The human brain is a very complex piece of living “equipment”. The brain is constantly working, changing and updating. It’s potential is truly amazing and if you have watched and delighted in how children grow and become more clever over time, then you will know exactly what I mean.
The brain develops from a mass of very special interconnected cells, to an amazing organised network of information, sensory, emotional superhighways, but this doesn’t happen overnight. As a child grows, the networks in the brain are developing. Networks that are not used get pruned off. With pruning comes efficiency, information pathways don’t have as many options when unused sections of highway are pruned so thinking and processing information becomes more streamlined. Everything becomes less of an effort as things begin to become disentangled. With fewer pathways to choose from, messages can flow more smoothly and our brains can become much more efficient.
Further, those superhighways that are most efficient, get an extra special coating on them called myelin. Myelin adds a layer of protection to the highways so that information has less places that it can leak away off the paths. The neural pathways become insulated so that fewer messages can escape. Different parts of the brain get myelinated at different rates.
We currently understand that it takes about 25 years for a brain to complete the bulk of it’s mylenation and pruning program (sometimes a few years faster in girls than in boys).
It takes about 25 years (with females perhaps more likely taking about 23), for our brain to be efficiently “grow-up. Yes – 25! Not 16 when we learn to drive, or 18 when we vote or even 21 when we celebrate the “key to the door”…but 25.
Motor vehicle insurers do their research. They know and motor vehicle insurance policy prices reflect that things begin to settle in the brain at 25.
The last part of the brain to be fully mylineated in the prefrontal cortex. Located in the very front and top places of the brain, the prefrontal cortex is the thinking part of the brain and the part of the brain that helps us pay attention, prioritize, weigh up risks and inhibit or put the breaks on certain behaviours or urges. These “executive function” tasks can all be done by teens at a younger age, but become most efficient in the early to mid 20s.
So, it makes sense that despite teenagers approaching the same size as adults and having strength, they still need an adult to assist them with the jobs that the cortex does – helping to regulate the urges and think things through before taking action. Essentially, teens and young adults can still really benefit from having a fully developed cortex working in conjunction with their developing cortex.
When we step back from the biology of the brain and consider the psychology, it makes sense that the growth of the brain and the psychological jobs of adolescence aligns and go hand in hand. The psychological jobs of the teen years is all about beginning to separate out from parents and family and starting to form an identity of your own. It is not unusual for teens to really experiment with who they are – trying on different outlooks – they may become vegan, change their hair colour, adopt a certain political or fashion statement, become passionate about things locally or globally. Young adults eventually start selecting clearer pathways for their future.
It can definitely help to have parents or support people who are aware of the major brain changes and psychological tasks of the teen years.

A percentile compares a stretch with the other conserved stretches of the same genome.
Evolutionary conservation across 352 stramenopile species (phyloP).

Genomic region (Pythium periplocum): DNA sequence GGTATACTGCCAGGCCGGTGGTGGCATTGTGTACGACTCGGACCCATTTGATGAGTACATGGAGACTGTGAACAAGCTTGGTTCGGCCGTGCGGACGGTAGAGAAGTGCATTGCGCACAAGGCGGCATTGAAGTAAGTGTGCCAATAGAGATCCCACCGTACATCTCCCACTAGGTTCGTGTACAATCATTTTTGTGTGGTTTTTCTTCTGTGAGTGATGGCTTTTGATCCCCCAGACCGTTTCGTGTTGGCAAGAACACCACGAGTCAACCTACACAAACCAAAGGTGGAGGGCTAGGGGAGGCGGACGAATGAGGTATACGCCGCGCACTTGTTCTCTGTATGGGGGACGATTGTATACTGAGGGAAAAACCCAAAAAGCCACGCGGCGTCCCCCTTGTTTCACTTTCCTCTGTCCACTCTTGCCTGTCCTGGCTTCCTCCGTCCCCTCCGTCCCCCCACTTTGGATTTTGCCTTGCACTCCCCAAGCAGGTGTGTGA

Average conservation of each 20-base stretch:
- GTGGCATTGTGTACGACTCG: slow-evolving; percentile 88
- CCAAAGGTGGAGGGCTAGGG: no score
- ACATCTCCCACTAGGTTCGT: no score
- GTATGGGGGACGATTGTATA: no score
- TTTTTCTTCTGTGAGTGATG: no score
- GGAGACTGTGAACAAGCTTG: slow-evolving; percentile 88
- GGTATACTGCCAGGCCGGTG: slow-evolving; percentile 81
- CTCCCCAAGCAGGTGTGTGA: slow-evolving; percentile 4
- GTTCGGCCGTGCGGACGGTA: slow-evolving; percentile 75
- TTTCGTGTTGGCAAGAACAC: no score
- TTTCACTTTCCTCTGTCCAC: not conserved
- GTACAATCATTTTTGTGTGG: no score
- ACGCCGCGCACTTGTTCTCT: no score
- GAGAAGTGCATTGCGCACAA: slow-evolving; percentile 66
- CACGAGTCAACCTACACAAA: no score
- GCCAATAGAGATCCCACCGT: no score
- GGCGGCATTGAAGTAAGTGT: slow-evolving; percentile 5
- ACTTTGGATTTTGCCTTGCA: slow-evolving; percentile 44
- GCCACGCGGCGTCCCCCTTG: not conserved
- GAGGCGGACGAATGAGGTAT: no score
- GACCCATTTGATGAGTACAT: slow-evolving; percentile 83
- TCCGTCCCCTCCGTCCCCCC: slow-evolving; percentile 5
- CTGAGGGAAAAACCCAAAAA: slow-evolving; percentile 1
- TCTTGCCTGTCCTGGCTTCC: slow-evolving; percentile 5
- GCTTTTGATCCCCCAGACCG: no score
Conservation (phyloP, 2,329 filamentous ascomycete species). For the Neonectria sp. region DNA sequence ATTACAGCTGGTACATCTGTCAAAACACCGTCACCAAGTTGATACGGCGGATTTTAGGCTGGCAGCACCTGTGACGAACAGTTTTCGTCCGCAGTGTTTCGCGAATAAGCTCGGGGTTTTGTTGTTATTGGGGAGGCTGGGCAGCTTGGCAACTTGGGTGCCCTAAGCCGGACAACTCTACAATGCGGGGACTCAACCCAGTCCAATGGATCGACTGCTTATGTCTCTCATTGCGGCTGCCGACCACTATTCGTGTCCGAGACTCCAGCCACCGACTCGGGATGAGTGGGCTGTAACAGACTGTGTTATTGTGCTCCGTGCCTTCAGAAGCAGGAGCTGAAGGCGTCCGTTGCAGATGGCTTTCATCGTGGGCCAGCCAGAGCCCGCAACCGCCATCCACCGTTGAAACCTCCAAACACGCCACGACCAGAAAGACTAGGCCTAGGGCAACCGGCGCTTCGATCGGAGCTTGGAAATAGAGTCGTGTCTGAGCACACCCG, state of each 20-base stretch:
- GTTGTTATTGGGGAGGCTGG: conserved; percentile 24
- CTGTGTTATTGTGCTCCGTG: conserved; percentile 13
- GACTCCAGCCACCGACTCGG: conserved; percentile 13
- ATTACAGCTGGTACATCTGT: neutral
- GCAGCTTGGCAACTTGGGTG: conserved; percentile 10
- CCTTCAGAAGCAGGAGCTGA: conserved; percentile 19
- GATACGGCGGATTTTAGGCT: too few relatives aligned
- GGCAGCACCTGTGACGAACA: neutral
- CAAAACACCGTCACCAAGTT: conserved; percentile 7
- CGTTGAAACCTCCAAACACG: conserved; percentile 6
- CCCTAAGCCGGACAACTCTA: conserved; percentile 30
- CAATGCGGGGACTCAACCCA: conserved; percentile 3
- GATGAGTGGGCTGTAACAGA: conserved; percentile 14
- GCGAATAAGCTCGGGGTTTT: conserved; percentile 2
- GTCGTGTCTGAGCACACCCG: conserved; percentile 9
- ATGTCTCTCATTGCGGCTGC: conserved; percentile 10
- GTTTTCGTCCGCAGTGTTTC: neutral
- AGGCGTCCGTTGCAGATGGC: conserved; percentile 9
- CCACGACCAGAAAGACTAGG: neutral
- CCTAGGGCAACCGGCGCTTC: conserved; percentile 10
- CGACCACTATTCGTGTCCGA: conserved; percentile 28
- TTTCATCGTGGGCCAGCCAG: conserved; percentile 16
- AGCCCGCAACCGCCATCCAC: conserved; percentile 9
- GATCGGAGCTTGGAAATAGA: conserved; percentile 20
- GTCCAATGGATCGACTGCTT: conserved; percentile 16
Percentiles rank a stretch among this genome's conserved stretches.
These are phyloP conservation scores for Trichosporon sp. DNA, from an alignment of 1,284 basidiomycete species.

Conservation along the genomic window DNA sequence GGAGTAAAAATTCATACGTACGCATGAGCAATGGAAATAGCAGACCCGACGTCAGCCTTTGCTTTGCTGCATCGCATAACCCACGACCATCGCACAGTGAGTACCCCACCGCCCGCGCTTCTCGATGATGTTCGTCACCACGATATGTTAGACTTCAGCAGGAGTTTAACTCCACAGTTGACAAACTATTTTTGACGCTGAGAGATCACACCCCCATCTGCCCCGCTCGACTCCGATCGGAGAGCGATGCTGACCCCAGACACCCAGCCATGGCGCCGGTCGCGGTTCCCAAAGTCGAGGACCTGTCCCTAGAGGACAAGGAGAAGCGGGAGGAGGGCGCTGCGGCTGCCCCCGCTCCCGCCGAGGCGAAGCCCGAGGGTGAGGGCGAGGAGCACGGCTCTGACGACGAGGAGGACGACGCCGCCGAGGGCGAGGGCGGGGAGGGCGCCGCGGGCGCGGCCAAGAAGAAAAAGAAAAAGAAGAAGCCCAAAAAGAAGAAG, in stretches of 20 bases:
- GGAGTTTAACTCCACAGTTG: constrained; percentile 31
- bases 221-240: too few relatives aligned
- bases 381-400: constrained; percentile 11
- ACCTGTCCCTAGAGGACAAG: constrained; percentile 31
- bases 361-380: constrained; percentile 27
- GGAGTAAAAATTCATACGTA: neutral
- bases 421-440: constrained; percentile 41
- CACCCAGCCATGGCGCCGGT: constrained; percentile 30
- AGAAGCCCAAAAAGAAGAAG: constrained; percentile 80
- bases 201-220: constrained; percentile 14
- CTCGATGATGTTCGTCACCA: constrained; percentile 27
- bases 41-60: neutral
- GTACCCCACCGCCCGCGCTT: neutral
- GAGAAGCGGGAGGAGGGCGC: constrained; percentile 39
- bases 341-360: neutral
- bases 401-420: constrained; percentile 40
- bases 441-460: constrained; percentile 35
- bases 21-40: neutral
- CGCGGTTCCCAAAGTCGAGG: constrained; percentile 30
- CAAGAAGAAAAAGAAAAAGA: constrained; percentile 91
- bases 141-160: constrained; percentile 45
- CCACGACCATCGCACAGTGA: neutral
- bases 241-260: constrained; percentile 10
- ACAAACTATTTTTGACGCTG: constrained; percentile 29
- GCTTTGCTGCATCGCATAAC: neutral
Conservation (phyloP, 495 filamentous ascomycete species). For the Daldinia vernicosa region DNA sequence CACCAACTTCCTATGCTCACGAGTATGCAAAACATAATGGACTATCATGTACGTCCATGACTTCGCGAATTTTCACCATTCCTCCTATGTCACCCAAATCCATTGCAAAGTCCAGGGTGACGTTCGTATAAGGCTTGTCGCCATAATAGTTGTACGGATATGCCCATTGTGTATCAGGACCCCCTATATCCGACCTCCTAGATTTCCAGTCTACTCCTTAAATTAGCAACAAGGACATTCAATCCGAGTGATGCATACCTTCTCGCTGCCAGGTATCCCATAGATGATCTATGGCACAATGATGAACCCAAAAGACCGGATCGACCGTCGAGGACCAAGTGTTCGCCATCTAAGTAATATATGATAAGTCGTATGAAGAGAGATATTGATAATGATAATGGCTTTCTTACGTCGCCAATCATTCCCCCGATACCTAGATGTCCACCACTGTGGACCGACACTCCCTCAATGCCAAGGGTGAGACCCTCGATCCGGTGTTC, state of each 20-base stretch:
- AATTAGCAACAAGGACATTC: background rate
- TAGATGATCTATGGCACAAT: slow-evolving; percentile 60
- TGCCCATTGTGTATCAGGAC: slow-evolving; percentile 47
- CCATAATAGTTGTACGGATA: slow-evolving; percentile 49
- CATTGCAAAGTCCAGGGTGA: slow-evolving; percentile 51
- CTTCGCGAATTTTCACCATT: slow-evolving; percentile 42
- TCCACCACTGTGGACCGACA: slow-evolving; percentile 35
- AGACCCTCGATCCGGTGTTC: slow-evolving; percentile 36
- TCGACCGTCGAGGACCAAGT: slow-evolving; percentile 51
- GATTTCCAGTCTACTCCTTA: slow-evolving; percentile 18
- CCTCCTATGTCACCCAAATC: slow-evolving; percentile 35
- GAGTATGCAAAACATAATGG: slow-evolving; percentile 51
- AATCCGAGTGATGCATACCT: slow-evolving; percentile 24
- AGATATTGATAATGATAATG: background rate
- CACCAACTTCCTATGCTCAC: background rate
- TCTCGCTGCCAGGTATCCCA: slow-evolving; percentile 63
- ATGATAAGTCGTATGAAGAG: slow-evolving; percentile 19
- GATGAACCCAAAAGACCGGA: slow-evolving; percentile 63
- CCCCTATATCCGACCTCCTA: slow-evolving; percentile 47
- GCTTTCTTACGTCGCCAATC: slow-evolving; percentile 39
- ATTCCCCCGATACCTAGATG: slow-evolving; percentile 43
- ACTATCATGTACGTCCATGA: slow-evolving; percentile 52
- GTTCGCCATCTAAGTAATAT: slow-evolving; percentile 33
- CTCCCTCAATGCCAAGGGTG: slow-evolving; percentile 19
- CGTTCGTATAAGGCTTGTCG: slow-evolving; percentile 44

In adolescents, new cells grow in the brain…especially int he very social parts of the brain. So, during the teen years, the young person has to learn to battle between their desire to fit in socially and their sensible, logical part of their brain.
Also with adolescents comes the growth spurt and, of course, the hormone spurt. Bodies become bigger, stronger and change shape. It is not uncommon for teens to take more risks, especially when they are in the presence of other teens or people that they find very attractive.
Teens need parents to help regulate or scaffold them through this development so they can maximise social interactions and still pay attention to other important things – like school work, chores, driving or other tasks of day to day living. Just because they can reach the pedals of the car, doesn’t mean they are completely brain ready for the task of driving. It makes sense that learner drivers are mandated to have another adult driver (supposedly, another fully developed cortex) in the car with them and that they are limited to the number of same-ages friends they can have as passengers. The battle between their social brain and their developing cortex can sometimes have them paying too much attention to what’s going on inside the car and not enough to what is happening outside the car.
It’s important to remember that whilst the period of adolescence is perhaps more perilous that other period of development, most teens will come through it and be perfectly okay!
Also, remember that adolescents is a long period. All of these jobs about helping a young person regulate themselves do not get done all at the same time. It’s more of a day to day thing.
The ultimate strategy in parenting a teen is that of “finding the middle path”. Helping teens balance their urges, especially the social ones, with the “have to”s of life. Reminding them of the things they need to attend to, weigh up pros and cons and balance our risk and reward. I think it also helps parents of teens and young adults to stay true to their own life values whilst recognizing that teens and young adults are in the process of developing their own, perhaps different values. Our values help us to guide our own decision making. Through the process of the rapidly developing brain and psychological changes prior to adulthood, teens and young adults will develop their own value system that will guide them through their own adult journey.